Jenner & Block’s Jacobs-Perry Shares Her Journey to Equity Partner

Nov. 3, 2021, 8:00 AM

I joined Jenner & Block LLP in 2009 from law school, and I was promoted to partner in the litigation department in 2017. I was elevated to equity partner in early 2021. I primarily represent clients in class action, complex commercial, and bankruptcy litigation matters.

In this article, I want to share the top lessons I have learned on my path to equity partnership.

Client Service is Critical

I cannot emphasize enough how critical client service was on my path to equity partner, and still is.

Excellence is always the expectation when it comes to the work we perform for our clients, but there is also a human element to our client relationships. The relationships with our clients are not just companies to law firms—they also consist of personal relationships between the individuals, so it is critical to keep that in mind at all times.

I always want to make sure that the individuals who hire us appreciate how important they are to us, and how much we want them to succeed as well. And, this can mean so many things during the course of a client relationship—from prioritizing a profound understanding of the client’s business and any issues coming down the pipeline so that we can help our clients proactively strategize, to having a meal or just checking in on the individual and their families; it is all critical to providing the best service to our clients.

Your Partners Are as Important as Your Client

There is rightly a huge emphasis on building your own book of business for equity partners, but I learned that my partners are as important as my clients.

When I was an associate, partners would always say, “remember that your first client is the partner you are working for,” and that is exactly right. My partners were the first gatekeepers on the path to equity partner. I had to demonstrate to them that I had the ability to effectively and efficiently handle high-stake litigation matters.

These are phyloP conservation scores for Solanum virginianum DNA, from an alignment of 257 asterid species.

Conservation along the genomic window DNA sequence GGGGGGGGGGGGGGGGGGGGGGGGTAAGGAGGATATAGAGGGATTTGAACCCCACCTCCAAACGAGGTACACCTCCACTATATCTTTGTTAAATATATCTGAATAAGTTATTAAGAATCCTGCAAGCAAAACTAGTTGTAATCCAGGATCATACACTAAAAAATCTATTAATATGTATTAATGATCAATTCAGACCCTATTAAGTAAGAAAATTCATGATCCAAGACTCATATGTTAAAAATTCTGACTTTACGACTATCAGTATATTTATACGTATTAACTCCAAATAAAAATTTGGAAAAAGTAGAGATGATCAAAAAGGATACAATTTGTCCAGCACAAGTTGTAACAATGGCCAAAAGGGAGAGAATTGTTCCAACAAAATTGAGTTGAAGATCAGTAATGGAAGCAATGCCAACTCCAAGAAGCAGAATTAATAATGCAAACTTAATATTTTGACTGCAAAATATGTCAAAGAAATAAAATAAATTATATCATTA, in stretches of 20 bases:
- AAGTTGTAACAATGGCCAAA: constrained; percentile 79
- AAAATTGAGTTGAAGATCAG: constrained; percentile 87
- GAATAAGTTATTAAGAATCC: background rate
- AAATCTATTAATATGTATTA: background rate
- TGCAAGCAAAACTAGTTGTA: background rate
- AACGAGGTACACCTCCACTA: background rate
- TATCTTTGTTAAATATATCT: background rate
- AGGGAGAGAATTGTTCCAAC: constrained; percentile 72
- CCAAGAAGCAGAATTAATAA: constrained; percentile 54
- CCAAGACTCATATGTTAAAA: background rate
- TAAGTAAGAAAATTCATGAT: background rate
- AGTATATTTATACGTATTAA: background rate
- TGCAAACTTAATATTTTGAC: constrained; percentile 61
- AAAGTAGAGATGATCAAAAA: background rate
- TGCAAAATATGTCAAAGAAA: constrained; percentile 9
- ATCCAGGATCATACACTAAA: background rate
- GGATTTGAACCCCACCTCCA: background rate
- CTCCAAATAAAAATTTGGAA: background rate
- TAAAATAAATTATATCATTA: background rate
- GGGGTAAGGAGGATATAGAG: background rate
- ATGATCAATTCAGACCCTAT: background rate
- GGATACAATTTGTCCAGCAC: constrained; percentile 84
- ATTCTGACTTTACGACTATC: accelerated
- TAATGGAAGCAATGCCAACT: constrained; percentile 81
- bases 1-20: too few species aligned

Once I had their confidence and they were continuing to staff me on some of their most complex matters, I was then able to use this proven track record to demonstrate to clients that I can handle their most complex and high-stakes matters, and as the lead and relationship partner.

Additionally, as I grow my book of business, I rely heavily on my partners and their experiences and expertise to grow a book of business beyond just my practice area. And, this is also true for me, my experience and expertise is important for my partners to offer to their clients as well.

Sponsorship and Mentorship Are Key

On my path to equity partnership, I had so many people invest their time, energy, and political capital in me. It takes a lot of hard work to get here and there is so much that needs to be learned along the way, so it takes more experienced lawyers and other equity partners investing in you during your journey to and beyond equity partnership.

Over the years, there were many obstacles and challenges, but I had amazing sponsors and mentors who helped me navigate the path, gave me invaluable advice, and vouched for me when necessary. Without them, I would not be where I am today. I am forever grateful to all of them because I know I stand on the shoulders of giants, and I strive to make them proud.